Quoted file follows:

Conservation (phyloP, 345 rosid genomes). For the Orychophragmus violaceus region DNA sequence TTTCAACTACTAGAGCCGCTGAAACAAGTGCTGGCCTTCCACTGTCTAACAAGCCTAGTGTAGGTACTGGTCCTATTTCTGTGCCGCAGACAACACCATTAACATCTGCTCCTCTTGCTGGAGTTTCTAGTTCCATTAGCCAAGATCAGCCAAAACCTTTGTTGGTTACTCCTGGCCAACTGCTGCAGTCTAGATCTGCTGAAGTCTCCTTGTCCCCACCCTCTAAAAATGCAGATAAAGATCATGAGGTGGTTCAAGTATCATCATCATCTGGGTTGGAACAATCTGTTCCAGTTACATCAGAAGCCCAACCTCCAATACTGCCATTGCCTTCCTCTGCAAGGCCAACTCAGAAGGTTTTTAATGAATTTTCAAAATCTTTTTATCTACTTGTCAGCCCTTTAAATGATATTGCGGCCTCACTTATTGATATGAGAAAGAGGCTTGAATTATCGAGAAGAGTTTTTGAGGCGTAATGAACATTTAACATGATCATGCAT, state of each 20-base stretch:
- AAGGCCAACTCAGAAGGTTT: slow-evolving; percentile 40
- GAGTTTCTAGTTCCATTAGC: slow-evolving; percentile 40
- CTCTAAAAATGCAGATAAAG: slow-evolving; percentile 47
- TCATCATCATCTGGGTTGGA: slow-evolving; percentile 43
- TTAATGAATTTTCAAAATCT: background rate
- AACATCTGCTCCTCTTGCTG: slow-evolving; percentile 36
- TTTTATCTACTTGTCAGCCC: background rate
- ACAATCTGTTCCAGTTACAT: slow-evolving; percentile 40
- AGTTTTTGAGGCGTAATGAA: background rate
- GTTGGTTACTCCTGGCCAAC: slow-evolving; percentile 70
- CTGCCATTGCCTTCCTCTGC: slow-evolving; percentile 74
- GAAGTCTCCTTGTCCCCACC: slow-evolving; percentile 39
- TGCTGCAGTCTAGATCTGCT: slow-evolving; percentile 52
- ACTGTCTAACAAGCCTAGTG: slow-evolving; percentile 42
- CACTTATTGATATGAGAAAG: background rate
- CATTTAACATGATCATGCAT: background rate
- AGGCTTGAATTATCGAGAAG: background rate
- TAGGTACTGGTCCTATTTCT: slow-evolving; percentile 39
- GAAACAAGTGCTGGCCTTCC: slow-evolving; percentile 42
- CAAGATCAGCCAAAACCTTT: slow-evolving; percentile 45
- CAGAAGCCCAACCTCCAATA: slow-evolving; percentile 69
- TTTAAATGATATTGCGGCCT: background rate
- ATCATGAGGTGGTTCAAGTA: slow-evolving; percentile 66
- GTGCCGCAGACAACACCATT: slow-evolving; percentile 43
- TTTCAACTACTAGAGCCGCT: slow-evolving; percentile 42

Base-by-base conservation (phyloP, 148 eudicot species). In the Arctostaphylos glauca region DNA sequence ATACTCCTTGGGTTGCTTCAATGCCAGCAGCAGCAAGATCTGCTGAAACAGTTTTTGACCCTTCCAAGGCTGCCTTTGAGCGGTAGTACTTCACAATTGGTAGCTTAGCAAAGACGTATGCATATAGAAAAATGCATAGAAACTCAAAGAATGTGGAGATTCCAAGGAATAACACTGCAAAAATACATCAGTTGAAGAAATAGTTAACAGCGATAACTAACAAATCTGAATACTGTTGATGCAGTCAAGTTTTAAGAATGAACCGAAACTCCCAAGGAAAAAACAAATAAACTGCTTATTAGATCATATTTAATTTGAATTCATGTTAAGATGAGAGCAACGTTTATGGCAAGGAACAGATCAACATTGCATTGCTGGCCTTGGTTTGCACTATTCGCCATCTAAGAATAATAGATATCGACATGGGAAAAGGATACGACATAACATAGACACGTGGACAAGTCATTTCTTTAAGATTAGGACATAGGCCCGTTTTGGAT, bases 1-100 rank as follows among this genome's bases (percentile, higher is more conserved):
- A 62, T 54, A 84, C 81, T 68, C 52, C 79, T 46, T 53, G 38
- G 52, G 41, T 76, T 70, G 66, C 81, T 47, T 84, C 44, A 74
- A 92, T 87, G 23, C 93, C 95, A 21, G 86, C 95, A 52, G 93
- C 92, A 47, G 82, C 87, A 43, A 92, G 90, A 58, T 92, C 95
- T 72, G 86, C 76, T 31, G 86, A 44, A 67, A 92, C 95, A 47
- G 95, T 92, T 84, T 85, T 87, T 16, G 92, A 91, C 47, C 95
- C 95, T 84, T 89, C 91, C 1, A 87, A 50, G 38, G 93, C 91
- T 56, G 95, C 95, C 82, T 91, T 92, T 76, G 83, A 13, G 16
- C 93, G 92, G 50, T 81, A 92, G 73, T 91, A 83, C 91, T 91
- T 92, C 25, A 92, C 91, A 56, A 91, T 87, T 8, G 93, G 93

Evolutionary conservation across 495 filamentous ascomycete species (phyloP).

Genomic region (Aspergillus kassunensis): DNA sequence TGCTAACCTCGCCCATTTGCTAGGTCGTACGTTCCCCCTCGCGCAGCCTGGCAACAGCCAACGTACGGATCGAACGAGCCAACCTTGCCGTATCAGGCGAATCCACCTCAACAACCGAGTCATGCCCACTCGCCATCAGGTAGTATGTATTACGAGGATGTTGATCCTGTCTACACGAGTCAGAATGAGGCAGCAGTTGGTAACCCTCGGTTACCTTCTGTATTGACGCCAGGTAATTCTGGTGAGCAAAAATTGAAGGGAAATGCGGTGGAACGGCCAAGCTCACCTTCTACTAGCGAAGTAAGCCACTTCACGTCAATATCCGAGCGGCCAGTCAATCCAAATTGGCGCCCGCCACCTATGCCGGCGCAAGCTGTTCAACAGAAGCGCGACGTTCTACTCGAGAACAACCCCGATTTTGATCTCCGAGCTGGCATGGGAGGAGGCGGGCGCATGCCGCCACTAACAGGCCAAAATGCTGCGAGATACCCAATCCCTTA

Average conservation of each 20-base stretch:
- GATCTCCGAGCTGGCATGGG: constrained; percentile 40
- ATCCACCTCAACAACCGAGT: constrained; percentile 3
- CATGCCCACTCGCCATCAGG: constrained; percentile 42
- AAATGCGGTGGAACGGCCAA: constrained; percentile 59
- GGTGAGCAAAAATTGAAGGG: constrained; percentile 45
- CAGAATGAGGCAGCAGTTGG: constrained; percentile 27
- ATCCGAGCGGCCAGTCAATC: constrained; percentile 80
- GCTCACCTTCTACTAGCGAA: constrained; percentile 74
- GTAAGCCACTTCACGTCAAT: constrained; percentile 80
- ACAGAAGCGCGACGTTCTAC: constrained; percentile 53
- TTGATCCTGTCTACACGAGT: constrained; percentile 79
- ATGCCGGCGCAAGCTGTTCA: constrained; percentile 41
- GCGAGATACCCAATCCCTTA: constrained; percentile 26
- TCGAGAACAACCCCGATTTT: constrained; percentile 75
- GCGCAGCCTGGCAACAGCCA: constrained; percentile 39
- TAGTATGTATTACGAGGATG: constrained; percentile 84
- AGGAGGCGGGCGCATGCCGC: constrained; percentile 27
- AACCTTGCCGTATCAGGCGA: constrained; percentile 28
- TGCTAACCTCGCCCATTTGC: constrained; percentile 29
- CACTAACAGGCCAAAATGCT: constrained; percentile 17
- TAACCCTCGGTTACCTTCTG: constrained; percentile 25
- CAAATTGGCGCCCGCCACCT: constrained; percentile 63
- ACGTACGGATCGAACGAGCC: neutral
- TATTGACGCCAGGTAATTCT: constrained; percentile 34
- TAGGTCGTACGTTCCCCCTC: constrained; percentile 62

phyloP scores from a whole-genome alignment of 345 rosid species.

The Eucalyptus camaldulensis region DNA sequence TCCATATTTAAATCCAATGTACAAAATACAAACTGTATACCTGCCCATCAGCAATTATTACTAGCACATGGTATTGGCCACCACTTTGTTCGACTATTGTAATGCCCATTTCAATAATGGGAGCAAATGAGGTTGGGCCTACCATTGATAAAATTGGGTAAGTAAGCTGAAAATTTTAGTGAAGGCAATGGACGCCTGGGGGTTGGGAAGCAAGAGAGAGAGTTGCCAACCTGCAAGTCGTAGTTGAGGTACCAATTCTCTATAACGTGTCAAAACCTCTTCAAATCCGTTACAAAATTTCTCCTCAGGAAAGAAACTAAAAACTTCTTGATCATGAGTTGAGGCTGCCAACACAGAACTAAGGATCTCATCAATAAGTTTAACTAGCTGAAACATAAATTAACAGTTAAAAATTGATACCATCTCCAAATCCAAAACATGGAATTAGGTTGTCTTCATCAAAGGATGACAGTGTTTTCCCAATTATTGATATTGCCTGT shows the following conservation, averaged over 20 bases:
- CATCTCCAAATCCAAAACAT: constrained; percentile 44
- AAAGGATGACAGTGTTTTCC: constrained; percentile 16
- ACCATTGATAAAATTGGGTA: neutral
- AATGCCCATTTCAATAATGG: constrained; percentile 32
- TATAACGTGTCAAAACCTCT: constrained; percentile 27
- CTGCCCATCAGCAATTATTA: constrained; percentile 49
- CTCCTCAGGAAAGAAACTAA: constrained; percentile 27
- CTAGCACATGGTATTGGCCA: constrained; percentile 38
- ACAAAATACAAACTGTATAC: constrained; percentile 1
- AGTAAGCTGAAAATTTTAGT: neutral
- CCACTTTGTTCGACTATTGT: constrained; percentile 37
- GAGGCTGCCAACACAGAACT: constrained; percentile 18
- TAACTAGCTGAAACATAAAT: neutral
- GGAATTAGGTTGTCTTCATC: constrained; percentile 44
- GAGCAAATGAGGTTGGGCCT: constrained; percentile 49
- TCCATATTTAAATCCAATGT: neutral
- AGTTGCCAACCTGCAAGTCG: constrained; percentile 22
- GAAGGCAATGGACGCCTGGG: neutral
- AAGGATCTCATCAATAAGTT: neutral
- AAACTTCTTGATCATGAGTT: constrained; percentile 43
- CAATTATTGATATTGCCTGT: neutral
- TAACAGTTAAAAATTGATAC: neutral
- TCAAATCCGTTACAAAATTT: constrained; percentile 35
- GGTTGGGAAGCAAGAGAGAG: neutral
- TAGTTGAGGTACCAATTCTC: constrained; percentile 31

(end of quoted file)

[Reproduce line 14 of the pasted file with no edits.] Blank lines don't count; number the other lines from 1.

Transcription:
- TGCTGCAGTCTAGATCTGCT: slow-evolving; percentile 52